Political context of the dams in Karen State The Karen are an ethnic nationality of Burma, with an estimated population of seven million, comprising 13 percent of Burma’s total population of about 52 million. The majority of Karens live in Karen State, Pegu Division, Tenasserim Division, and in the delta region. The Karen traditionally have an agrarian lifestyle. During the British colonial period, many Karen converted to Christianity and many were educated in the British education system. The Karen movement for autonomy started after World War I. After World War II, the movement gained momentum, and in 1949, just after Burma gained independence in 1948, the Karen entered into civil war for greater autonomy under the leadership of the Karen National Union. After it was outlawed by the Rangoon government at the beginning of 1949, the KNU retreated from the Rangoon outskirts and was able to set up its administration in most of Eastern Karen State, along the Thai-Burma border. This circumstance was also exploited by the Thai military for its counterinsurgency policies during the 1970s and the beginning of the 1980s, where the KNU were used by Thailand as a “buffer” against its ideological adversary, the Burmese socialist-oriented regime under General Newin. The KNU was able to support itself economically by operating custom points along the Thai-Burma border, through which flowed Thai goods for Burma’s unofficial market 8 . 8 Between the 60s and 80s unofficial border trade boomed as goods from neighboring countries (especially Thailand) flowed through custom points under the control of ethnic resistance groups, headed for the huge black market that operated in the shadows of Burma’s socialist economy. 17
18 DAMMING AT GUNPOINT The Thai “buffer policy” came to an end after 1988. A group of influential Thai military personnel led by Thailand’s Army Chief, Gen. Chavalit Yongchaiyud, visited Burma at the end of 1988. The regime started to sell logging and fisheries concessions to Thai companies. The visit also boosted the regime with confidence to further welcome more multinational corporations such as the US oil company Unocal and the French oil company Total to invest in exporting its natural resources and to cooperate in bringing down the insurgent armed groups such as the Mons and Karens in the area. “In May 1989 Lieutenant-General Than Shwe, the commander of the Burmese Army, visited Thailand and told Deputy Prime Minister Prapath Limphapandu that Burma wanted to clear the border area as soon as possible for ‘security reasons and for the mutual benefit of bilateral trade.” Global Witness, A Conflict of Interest, October 2003 Since the areas of logging concessions that had been granted to Thai companies during 1989-1992 lay in the territories of the KNU and New Mon State Party (NMSP), the Burmese army carried out major offensives against the strongholds of KNU and NMSP in order to take control of the area. In the case of the NMSP, it reached a ceasefire agreement in 1995. The offensives led to a flood of refugees from Karen State to Thailand. Currently there are about 120,000 thousand refugees in Thai camps who have fled from Karen State.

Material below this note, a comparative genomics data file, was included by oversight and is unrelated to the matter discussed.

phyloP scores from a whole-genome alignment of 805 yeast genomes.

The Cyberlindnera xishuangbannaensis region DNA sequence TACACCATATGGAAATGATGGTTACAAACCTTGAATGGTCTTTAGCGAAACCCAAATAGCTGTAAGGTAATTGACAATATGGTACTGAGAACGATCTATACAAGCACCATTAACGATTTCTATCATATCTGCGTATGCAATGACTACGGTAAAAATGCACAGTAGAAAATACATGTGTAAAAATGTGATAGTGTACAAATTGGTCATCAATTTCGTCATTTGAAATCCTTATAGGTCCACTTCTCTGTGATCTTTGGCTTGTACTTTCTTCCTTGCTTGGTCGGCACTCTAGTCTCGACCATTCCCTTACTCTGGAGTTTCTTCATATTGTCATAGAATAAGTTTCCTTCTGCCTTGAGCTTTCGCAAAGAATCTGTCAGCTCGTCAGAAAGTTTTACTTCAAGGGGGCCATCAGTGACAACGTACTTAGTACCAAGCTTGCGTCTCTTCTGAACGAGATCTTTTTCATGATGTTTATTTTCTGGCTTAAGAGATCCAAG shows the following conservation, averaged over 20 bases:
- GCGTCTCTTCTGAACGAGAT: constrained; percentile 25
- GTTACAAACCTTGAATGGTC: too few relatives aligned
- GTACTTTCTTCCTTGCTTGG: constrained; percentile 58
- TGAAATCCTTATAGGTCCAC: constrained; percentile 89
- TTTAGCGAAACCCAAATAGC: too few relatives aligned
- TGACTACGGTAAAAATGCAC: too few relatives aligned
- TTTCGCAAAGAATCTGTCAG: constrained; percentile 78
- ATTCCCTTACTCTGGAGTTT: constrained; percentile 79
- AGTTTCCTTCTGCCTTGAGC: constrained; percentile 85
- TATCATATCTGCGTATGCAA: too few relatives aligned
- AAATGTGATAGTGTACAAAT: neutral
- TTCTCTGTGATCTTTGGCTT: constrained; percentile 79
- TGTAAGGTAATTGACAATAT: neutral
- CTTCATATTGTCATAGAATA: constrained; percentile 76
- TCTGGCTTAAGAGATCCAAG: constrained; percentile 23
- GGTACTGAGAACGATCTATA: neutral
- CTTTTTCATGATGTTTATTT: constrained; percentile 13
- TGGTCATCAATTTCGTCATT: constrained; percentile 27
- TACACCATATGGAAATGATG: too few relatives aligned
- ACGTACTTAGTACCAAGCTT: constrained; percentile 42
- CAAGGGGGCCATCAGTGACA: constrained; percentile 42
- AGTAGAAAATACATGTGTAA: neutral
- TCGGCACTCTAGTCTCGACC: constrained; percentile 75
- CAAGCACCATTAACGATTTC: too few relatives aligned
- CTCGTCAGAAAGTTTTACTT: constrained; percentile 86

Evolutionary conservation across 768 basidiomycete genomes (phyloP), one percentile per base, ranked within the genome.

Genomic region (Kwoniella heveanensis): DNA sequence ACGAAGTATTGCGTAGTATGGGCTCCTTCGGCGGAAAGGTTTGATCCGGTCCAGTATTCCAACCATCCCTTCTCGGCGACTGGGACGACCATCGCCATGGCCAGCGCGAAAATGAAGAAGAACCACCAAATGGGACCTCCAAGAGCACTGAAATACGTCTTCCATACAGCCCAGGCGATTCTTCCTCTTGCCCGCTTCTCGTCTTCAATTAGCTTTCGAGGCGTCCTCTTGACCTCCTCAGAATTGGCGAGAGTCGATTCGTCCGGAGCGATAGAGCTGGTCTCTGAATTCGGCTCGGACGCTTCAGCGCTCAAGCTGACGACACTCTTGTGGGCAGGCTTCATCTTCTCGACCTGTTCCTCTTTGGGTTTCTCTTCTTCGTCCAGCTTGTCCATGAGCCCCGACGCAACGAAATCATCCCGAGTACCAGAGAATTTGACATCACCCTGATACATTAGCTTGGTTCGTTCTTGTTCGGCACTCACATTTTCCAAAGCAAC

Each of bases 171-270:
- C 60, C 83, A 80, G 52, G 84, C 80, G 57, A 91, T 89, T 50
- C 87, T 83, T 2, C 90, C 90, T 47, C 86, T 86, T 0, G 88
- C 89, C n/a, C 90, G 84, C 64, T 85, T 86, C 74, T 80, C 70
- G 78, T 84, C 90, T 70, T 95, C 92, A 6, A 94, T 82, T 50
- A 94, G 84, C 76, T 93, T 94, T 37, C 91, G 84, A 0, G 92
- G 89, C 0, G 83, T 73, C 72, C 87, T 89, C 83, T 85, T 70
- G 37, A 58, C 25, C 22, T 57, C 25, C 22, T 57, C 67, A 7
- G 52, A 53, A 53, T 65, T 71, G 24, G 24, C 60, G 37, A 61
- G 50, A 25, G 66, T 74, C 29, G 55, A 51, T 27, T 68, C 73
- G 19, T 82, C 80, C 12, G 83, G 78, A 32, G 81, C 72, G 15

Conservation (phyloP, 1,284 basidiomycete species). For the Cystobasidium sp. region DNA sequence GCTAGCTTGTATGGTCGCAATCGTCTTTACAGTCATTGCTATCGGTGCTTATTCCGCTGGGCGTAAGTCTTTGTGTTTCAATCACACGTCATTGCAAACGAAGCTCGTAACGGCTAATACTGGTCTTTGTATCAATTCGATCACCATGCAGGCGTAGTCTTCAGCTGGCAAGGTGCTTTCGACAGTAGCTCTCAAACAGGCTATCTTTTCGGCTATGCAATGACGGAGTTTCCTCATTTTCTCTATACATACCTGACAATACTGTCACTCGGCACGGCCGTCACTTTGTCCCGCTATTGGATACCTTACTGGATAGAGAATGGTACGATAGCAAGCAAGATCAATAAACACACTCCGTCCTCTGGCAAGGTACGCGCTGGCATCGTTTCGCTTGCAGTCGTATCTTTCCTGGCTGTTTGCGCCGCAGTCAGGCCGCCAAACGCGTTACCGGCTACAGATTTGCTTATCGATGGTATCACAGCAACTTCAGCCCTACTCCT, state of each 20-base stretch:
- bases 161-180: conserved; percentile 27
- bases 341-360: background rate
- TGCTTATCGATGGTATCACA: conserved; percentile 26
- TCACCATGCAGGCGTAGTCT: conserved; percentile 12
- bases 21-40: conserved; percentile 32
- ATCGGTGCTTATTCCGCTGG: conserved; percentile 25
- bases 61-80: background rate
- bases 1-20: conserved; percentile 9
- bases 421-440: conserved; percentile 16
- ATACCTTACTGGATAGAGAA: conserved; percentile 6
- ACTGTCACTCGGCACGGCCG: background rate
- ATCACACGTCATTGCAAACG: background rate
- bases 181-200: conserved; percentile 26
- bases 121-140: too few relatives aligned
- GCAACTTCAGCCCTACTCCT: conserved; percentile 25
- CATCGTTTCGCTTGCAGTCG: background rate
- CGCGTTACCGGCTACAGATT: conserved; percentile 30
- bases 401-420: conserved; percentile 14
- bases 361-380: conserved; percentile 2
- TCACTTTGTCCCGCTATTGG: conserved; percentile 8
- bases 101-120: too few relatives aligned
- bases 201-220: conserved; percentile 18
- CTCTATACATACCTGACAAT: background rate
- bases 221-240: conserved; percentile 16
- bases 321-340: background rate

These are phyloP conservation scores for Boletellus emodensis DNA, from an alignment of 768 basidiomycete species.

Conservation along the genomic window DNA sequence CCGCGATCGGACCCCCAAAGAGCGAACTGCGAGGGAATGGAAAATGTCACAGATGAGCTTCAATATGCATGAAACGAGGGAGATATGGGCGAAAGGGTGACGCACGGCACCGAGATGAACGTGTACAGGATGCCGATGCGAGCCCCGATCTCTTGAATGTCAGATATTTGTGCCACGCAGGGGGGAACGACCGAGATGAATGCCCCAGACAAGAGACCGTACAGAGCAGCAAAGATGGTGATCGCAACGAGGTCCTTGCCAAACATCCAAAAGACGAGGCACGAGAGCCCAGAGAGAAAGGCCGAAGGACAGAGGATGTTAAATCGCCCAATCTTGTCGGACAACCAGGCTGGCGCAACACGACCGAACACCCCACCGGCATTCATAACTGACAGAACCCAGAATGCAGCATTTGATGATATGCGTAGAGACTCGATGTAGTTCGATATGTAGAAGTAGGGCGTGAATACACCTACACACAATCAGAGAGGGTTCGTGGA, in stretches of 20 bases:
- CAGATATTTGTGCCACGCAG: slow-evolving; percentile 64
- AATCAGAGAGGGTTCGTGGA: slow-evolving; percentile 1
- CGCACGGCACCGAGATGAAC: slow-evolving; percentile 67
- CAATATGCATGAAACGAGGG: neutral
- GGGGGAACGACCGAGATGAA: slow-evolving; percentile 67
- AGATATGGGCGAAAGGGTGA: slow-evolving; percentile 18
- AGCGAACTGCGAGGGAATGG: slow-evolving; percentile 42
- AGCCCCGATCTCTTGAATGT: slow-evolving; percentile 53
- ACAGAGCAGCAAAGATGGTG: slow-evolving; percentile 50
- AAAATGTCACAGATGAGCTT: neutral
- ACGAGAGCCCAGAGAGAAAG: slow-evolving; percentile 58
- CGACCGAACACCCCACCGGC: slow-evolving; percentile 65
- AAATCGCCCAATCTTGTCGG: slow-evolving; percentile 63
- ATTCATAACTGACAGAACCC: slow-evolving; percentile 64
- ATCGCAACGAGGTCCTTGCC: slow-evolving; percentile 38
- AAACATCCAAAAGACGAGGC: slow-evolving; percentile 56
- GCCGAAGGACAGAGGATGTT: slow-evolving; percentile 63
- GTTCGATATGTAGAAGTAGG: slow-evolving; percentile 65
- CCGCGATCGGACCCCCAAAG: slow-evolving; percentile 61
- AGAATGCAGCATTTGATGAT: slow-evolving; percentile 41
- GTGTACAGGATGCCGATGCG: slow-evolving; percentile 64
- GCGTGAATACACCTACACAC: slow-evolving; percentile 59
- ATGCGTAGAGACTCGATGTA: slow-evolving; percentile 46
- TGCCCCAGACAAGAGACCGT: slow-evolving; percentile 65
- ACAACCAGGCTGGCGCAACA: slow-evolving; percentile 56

IMPACTS OF THE DAM 67 Villagers bel
IMPACTS OF THE DAM 69 PHOTO:KRW(200
CONCLUSION AND RECOMMENDATIONS 71
APPENDICES 73 have so much medicine
Appendix 2: SPDC garrisons in Papun
Nov1994 Jan 1995 May 1995 July 1996